In my personal experience, alcohol use and marijuana use go hand in hand, as marijuana is one of only of two hangover cures (the other being alcohol). Are there any proper studies which suggest that weed is a substitute for alcohol?

    1. Jamie and Former Student: This is an issue about which there is a great deal of speculation and little data. One can say though that at least with U.S. teenagers, the prevalence for alcohol and pot have moved in tandem for decades rather than in opposite directions.

      1. Anecdotally, the more you puff the less you drink. Sleepiness is one of the things ‘selectively potentiated’ by cannabis + alcohol. How many would-be alcoholics are stoners instead? That’s public health savings to put in your pipe and smoke.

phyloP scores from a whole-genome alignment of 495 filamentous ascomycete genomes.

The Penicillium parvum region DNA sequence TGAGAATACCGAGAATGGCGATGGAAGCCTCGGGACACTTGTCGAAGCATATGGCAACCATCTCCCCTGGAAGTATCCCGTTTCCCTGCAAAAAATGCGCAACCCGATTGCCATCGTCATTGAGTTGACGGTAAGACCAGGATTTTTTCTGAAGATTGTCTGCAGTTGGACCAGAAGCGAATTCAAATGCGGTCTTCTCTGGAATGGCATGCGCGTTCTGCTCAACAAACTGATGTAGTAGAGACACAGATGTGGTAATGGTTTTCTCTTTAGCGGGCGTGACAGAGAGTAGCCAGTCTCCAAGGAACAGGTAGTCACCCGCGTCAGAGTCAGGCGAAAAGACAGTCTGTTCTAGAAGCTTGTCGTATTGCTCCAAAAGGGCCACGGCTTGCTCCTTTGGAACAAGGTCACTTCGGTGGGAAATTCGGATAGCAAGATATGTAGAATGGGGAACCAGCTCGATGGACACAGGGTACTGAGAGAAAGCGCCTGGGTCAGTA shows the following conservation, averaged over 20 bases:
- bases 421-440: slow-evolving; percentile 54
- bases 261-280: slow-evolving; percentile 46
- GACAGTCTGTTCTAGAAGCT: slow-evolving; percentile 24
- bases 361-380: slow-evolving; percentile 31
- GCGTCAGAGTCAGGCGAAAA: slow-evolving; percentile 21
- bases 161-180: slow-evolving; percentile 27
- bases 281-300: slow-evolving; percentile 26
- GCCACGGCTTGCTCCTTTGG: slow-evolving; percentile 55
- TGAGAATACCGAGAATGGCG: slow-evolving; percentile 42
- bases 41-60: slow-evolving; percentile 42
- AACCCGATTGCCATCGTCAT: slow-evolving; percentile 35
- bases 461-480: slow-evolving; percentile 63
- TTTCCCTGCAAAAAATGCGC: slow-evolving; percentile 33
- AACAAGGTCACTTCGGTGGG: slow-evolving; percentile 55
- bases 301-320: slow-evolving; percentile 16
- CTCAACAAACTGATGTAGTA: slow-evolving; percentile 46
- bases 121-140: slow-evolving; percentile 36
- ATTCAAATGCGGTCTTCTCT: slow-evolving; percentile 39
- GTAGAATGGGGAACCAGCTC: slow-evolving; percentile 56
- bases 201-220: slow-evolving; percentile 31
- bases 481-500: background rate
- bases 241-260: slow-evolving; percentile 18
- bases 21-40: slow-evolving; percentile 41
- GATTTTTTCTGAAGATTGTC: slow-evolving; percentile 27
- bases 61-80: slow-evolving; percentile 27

5. “sold intoxicants other than weed (hash was seized in the initial raids).”

    Wait, what? Hashish is just another form of marijuana; it’s basically just concentrated THC crystals. Are you suggesting that this ISN’T covered by Prop 215?

    1. For some reason, I had the impression that hashish involved opium, which it apparently does not, As you say.

      I would question whether (partly) purified THC is appropriate for distribution as “medical marijuana”. People with a legitimate medical need for purified THC can get FDA-approved preparations. The claim made by advocates of medical marijuana (as opposed to advocates of recreational marijuana) is that purified THC is not comparable to marijuana for effectiveness or convenience.

      This is of course entirely separate from the question of recreational marijuana. I support the legalization of recreational marijuana; it’s the rampant disingenuousness and hypocrisy of many users and advocates of “medical marijuana” that offends me. Currently in California, if you’re middle-class and willing to lie (without fooling anyone) you can get safe quasilegal access to weed; if you aren’t willing to lie, you have to go the illegal route. There’s something fundamentally messed up in all this.